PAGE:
In such an instance, the 51% attacker might restrict miners from completing blocks and from recording new blocks, as well as modify the order in which new transactions are processed.
The attacker might even reverse unprocessed transactions in order to double-spend the money.
Thankfully, 51% of attacks are uncommon and have never occurred on a major blockchain, owing to the fact that the consensus processes function as intended.
There is no way to protect against hacking
In the initial stages of the digital currency, centralized exchanges were a popular solution for exchanging and storing money with a custodian, but security flaws resulted in catastrophic attacks like the one that brought down Mt. Gox. However, in the years afterward, centralized exchanges have grown into a more established industry sector, strengthened their security abilities, and seen fewer hacking incidents.
The hacking challenge has now relocated to the bleeding edge of cryptocurrency: DeFior decentralized finance.
According to the Chainalysis 2023 crime report, the majority of hacking attacks last year included decentralized finance (DeFi) protocols.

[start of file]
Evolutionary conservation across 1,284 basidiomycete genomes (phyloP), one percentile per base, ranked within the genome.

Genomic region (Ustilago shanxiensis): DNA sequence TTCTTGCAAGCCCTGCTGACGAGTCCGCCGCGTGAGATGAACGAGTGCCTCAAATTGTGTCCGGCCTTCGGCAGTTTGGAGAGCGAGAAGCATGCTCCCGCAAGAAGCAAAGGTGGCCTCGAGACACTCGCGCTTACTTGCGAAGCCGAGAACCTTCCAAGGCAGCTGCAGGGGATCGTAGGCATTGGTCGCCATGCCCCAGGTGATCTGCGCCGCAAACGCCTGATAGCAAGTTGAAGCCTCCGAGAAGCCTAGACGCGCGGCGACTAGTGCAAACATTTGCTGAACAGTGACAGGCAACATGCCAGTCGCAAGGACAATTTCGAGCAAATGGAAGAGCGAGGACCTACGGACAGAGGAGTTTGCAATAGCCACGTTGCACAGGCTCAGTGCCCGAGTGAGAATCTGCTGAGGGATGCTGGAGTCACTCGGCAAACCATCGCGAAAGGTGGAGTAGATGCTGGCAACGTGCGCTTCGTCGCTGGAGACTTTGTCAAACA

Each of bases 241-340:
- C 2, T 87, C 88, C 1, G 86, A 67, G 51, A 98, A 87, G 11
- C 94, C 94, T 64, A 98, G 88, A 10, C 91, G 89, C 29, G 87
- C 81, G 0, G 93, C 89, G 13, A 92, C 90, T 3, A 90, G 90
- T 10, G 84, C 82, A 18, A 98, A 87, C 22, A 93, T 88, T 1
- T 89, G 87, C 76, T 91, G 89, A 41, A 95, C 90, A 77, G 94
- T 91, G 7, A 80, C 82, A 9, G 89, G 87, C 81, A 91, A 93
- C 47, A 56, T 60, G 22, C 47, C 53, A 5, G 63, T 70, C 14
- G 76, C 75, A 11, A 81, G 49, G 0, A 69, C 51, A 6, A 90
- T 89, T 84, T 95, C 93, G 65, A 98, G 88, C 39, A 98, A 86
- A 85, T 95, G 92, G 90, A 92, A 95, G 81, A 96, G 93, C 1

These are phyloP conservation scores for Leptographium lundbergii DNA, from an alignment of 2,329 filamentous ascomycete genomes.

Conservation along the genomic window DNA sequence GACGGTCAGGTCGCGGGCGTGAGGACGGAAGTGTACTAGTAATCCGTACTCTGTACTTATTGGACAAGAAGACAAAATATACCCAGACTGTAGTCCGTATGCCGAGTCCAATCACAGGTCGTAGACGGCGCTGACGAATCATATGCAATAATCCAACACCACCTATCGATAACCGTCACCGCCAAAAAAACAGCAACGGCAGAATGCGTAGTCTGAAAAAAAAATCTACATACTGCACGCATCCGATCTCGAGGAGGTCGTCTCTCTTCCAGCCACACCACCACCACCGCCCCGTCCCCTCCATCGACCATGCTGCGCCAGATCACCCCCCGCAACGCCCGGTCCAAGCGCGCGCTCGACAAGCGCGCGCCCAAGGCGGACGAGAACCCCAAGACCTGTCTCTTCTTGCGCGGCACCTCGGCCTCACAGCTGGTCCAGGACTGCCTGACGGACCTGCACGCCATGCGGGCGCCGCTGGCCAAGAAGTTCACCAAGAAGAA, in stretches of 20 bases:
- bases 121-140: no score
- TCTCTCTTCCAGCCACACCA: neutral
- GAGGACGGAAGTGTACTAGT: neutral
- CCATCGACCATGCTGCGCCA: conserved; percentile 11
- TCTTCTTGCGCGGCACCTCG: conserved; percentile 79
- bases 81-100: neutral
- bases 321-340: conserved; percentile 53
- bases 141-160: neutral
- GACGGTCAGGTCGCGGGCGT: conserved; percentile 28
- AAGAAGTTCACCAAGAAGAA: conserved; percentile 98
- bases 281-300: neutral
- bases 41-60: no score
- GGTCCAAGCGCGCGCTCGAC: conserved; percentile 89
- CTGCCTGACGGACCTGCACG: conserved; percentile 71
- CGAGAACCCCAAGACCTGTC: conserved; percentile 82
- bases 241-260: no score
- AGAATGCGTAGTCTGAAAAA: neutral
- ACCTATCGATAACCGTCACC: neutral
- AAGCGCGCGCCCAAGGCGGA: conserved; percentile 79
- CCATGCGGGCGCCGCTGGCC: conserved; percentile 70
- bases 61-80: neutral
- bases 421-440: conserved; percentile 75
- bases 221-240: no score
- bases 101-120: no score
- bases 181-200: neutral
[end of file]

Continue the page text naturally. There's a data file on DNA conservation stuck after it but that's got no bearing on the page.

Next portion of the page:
According to the research, 64% of attacks in the Defi segment focused on cross-chain bridges, which are protocols that let users transfer their Bitcoin from one blockchain to another.
There is no method to stop criminals from adopting cryptocurrency
Cryptocurrency exchanges are subject to the same KYC and AML regulations as banks under FATF guidelines.
Blockchain analysis tools, which include transaction monitoring services and tools for tracing the transfer of illicit funds, are critical to assisting crypto companies in complying with these requirements.
The use of these techniques by law enforcement has resulted in some successful investigations of criminals who use Bitcoin.
When it comes to combating crypto-based crime, governments are rapidly improving their abilities to recover stolen cryptocurrency used for illegal reasons.
It is hard to know what bitcoin businesses do with their crypto, cryptocurrency businesses are too hazardous for banks to work with
When it pertains to compliance, numerous institutions see the Bitcoin business as a high-risk monolith. The environment is, in fact, extremely diversified.